Use a soft pillow or a piece of soft foam between parts of your body that press against each other or against your mattress.
When you are lying on your side, put a pillow or foam between your knees and ankles.
When you are lying on your back, put a pillow or foam:
- Under your heels. Or, place a pillow under your calves to lift up your heels, another way to relieve pressure on your heels.
- Under your tailbone area.
- Under your shoulders and shoulder blades.
- Under your elbows.
Other tips are:
- DO NOT put pillows under your knees. It puts pressure on your heels.
- Never drag yourself to change your position or get in or out of bed. Dragging causes skin breakdown. Get help if you need moving in bed or getting in or out of bed.
- If someone else moves you, they should lift you or use a draw sheet to move you.
- Change your position every 1 to 2 hours to keep the pressure off any one spot.
- Sheets and clothing should be dry and smooth, with no wrinkles.
- Remove any objects such as pins, pencils or pens, or coins from your bed.
- DO NOT raise the head of your bed to more than a 30 degree angle. Being flatter keeps your body from sliding down. Sliding may harm your skin.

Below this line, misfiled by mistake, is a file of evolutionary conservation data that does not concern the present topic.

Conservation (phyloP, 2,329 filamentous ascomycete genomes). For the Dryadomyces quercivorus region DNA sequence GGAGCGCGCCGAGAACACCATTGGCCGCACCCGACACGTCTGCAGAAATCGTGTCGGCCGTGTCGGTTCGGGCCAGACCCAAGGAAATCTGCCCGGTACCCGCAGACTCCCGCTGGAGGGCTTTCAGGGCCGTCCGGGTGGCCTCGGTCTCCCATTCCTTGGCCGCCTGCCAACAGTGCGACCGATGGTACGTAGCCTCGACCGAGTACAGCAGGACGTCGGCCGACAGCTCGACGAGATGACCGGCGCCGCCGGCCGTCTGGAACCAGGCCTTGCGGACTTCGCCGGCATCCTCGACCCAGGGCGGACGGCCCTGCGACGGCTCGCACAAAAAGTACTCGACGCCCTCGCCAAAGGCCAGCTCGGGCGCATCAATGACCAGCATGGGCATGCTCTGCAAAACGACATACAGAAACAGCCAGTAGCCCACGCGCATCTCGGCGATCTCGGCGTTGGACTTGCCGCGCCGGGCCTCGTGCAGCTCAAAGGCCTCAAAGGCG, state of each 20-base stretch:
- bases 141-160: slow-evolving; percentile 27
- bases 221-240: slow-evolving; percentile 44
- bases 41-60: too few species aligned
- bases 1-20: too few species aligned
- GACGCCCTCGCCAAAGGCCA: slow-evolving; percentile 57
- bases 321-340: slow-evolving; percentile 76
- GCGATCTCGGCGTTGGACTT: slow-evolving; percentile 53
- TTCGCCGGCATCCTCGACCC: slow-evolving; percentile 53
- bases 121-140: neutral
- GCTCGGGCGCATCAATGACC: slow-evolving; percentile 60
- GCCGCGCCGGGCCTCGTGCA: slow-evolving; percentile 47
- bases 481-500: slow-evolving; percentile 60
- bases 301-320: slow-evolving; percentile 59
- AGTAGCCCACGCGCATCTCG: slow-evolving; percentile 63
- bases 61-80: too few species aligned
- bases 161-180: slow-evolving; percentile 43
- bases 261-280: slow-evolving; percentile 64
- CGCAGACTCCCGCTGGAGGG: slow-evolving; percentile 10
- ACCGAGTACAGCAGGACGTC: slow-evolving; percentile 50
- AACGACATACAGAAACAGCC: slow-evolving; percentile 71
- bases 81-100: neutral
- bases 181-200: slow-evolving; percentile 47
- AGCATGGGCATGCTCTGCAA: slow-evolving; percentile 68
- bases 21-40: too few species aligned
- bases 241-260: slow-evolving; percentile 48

- Check your skin often for any areas of skin breakdown.
Padding Positioning And Turning In Bed
- Use a regular schedule of turning at night. Depending on weight and skin tolerance, your turning schedule may vary from every 2 to every 6 hours. Ask your health care provider for advice about a turning schedule. When turning and moving in bed, lift rather than slide across sheets.
- Use pillows and foam pads to protect bony areas. No two skin surfaces should rest against each other!
- Unless your doctor tells you to do it, avoid elevating the head of your bed, which can put too much pressure on your buttocks and lower back areas.
- For individuals at the highest risk for pressure sores, your health care provider may prescribe a special mattress, mattress overlay or bed for long-term use.
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What Type Of Cushion Is Best For Pressure Sores
While memory foam and gel cushions are among the best materials for wheelchair cushions, the latter has a slight advantage. Gel cushions alleviate or prevent skin redness, provide support, and help distribute your weight more effectively. A combination of the two types of cushions is also great. Of course, this doesnt mean you should ignore memory foam, which is durable. Sometimes its necessary to try different options before determining what works for you and meets your needs the most.
What Cushion Should Be Used For Residents With Impaired Skin Or At High Risk For Skin Breakdown
The best cushion for this purpose is an air cell cushion, which offers outstanding pressure redistribution and protection against wounds and pressure ulcers. In a nutshell, an air cushion is a type of fluid cushion that relies on compressed air as the lubrication medium. These cushions are beneficial for persons at high risk for skin breakdown and may aid in reducing the risk of developing pressure sores.